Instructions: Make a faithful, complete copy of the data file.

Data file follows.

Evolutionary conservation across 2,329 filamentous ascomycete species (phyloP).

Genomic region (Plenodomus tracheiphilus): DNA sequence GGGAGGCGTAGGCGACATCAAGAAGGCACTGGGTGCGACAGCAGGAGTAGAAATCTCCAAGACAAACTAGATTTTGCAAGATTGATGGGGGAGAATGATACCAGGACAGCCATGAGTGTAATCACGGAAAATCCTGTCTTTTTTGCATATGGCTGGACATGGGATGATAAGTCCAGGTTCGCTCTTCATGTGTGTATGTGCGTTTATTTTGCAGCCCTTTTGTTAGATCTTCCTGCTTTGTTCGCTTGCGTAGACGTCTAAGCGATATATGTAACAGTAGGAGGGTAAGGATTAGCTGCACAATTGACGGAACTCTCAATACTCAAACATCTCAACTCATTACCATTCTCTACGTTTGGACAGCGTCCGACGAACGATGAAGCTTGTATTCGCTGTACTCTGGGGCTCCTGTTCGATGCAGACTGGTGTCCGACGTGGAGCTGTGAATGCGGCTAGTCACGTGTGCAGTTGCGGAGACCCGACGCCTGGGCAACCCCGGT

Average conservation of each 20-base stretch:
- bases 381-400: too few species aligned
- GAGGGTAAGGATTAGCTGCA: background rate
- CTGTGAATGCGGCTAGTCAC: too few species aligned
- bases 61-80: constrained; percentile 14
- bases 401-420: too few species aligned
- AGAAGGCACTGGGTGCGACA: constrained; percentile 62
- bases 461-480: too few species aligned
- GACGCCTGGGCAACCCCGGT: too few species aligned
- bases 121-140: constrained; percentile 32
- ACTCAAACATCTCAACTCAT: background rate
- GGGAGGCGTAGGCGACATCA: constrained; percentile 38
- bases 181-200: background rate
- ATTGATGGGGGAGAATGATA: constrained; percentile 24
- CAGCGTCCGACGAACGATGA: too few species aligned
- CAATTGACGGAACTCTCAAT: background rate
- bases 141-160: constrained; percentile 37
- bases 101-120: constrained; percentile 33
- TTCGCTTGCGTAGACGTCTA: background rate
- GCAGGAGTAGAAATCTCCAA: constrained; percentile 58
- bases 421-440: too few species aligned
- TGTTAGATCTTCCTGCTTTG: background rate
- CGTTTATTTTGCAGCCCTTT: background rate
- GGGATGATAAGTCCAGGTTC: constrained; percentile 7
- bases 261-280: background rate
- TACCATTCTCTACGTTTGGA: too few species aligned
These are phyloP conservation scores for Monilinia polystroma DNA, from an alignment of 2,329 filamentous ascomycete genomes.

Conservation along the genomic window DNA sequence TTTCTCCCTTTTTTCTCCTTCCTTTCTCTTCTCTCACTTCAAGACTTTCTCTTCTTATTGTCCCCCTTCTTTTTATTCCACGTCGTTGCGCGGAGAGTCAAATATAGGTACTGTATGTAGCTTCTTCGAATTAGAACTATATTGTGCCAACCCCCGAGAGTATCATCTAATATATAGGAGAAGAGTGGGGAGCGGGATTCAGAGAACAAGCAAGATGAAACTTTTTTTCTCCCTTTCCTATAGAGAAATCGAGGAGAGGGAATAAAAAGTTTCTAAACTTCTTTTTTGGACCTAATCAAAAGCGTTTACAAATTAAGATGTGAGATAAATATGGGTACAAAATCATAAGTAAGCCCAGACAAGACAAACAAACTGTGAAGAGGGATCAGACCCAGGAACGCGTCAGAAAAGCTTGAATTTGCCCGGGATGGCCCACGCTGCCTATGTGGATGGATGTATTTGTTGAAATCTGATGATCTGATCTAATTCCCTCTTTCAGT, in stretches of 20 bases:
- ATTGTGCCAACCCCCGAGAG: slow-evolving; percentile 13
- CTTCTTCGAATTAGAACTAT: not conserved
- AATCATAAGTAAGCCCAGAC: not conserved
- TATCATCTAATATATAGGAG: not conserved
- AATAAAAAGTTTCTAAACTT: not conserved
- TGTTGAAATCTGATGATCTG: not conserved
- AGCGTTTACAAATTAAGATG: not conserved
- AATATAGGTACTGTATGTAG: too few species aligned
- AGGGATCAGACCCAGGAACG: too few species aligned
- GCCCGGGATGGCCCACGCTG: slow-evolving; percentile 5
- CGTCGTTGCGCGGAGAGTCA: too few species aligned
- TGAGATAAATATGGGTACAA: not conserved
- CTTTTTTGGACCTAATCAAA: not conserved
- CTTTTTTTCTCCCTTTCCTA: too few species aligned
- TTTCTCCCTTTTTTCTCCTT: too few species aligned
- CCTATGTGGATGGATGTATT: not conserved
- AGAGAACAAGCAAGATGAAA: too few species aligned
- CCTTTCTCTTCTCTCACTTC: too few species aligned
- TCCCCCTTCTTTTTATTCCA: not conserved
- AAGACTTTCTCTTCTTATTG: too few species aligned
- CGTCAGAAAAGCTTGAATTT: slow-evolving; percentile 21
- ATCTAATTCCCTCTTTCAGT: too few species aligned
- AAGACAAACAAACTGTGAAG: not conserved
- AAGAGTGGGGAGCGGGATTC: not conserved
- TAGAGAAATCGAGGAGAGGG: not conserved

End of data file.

Evolutionary conservation across 2,329 filamentous ascomycete species (phyloP).

Genomic region (Plenodomus tracheiphilus): DNA sequence GGGAGGCGTAGGCGACATCAAGAAGGCACTGGGTGCGACAGCAGGAGTAGAAATCTCCAAGACAAACTAGATTTTGCAAGATTGATGGGGGAGAATGATACCAGGACAGCCATGAGTGTAATCACGGAAAATCCTGTCTTTTTTGCATATGGCTGGACATGGGATGATAAGTCCAGGTTCGCTCTTCATGTGTGTATGTGCGTTTATTTTGCAGCCCTTTTGTTAGATCTTCCTGCTTTGTTCGCTTGCGTAGACGTCTAAGCGATATATGTAACAGTAGGAGGGTAAGGATTAGCTGCACAATTGACGGAACTCTCAATACTCAAACATCTCAACTCATTACCATTCTCTACGTTTGGACAGCGTCCGACGAACGATGAAGCTTGTATTCGCTGTACTCTGGGGCTCCTGTTCGATGCAGACTGGTGTCCGACGTGGAGCTGTGAATGCGGCTAGTCACGTGTGCAGTTGCGGAGACCCGACGCCTGGGCAACCCCGGT

Average conservation of each 20-base stretch:
- bases 381-400: too few species aligned
- GAGGGTAAGGATTAGCTGCA: background rate
- CTGTGAATGCGGCTAGTCAC: too few species aligned
- bases 61-80: constrained; percentile 14
- bases 401-420: too few species aligned
- AGAAGGCACTGGGTGCGACA: constrained; percentile 62
- bases 461-480: too few species aligned
- GACGCCTGGGCAACCCCGGT: too few species aligned
- bases 121-140: constrained; percentile 32
- ACTCAAACATCTCAACTCAT: background rate
- GGGAGGCGTAGGCGACATCA: constrained; percentile 38
- bases 181-200: background rate
- ATTGATGGGGGAGAATGATA: constrained; percentile 24
- CAGCGTCCGACGAACGATGA: too few species aligned
- CAATTGACGGAACTCTCAAT: background rate
- bases 141-160: constrained; percentile 37
- bases 101-120: constrained; percentile 33
- TTCGCTTGCGTAGACGTCTA: background rate
- GCAGGAGTAGAAATCTCCAA: constrained; percentile 58
- bases 421-440: too few species aligned
- TGTTAGATCTTCCTGCTTTG: background rate
- CGTTTATTTTGCAGCCCTTT: background rate
- GGGATGATAAGTCCAGGTTC: constrained; percentile 7
- bases 261-280: background rate
- TACCATTCTCTACGTTTGGA: too few species aligned
These are phyloP conservation scores for Monilinia polystroma DNA, from an alignment of 2,329 filamentous ascomycete genomes.

Conservation along the genomic window DNA sequence TTTCTCCCTTTTTTCTCCTTCCTTTCTCTTCTCTCACTTCAAGACTTTCTCTTCTTATTGTCCCCCTTCTTTTTATTCCACGTCGTTGCGCGGAGAGTCAAATATAGGTACTGTATGTAGCTTCTTCGAATTAGAACTATATTGTGCCAACCCCCGAGAGTATCATCTAATATATAGGAGAAGAGTGGGGAGCGGGATTCAGAGAACAAGCAAGATGAAACTTTTTTTCTCCCTTTCCTATAGAGAAATCGAGGAGAGGGAATAAAAAGTTTCTAAACTTCTTTTTTGGACCTAATCAAAAGCGTTTACAAATTAAGATGTGAGATAAATATGGGTACAAAATCATAAGTAAGCCCAGACAAGACAAACAAACTGTGAAGAGGGATCAGACCCAGGAACGCGTCAGAAAAGCTTGAATTTGCCCGGGATGGCCCACGCTGCCTATGTGGATGGATGTATTTGTTGAAATCTGATGATCTGATCTAATTCCCTCTTTCAGT, in stretches of 20 bases:
- ATTGTGCCAACCCCCGAGAG: slow-evolving; percentile 13
- CTTCTTCGAATTAGAACTAT: not conserved
- AATCATAAGTAAGCCCAGAC: not conserved
- TATCATCTAATATATAGGAG: not conserved
- AATAAAAAGTTTCTAAACTT: not conserved
- TGTTGAAATCTGATGATCTG: not conserved
- AGCGTTTACAAATTAAGATG: not conserved
- AATATAGGTACTGTATGTAG: too few species aligned
- AGGGATCAGACCCAGGAACG: too few species aligned
- GCCCGGGATGGCCCACGCTG: slow-evolving; percentile 5
- CGTCGTTGCGCGGAGAGTCA: too few species aligned
- TGAGATAAATATGGGTACAA: not conserved
- CTTTTTTGGACCTAATCAAA: not conserved
- CTTTTTTTCTCCCTTTCCTA: too few species aligned
- TTTCTCCCTTTTTTCTCCTT: too few species aligned
- CCTATGTGGATGGATGTATT: not conserved
- AGAGAACAAGCAAGATGAAA: too few species aligned
- CCTTTCTCTTCTCTCACTTC: too few species aligned
- TCCCCCTTCTTTTTATTCCA: not conserved
- AAGACTTTCTCTTCTTATTG: too few species aligned
- CGTCAGAAAAGCTTGAATTT: slow-evolving; percentile 21
- ATCTAATTCCCTCTTTCAGT: too few species aligned
- AAGACAAACAAACTGTGAAG: not conserved
- AAGAGTGGGGAGCGGGATTC: not conserved
- TAGAGAAATCGAGGAGAGGG: not conserved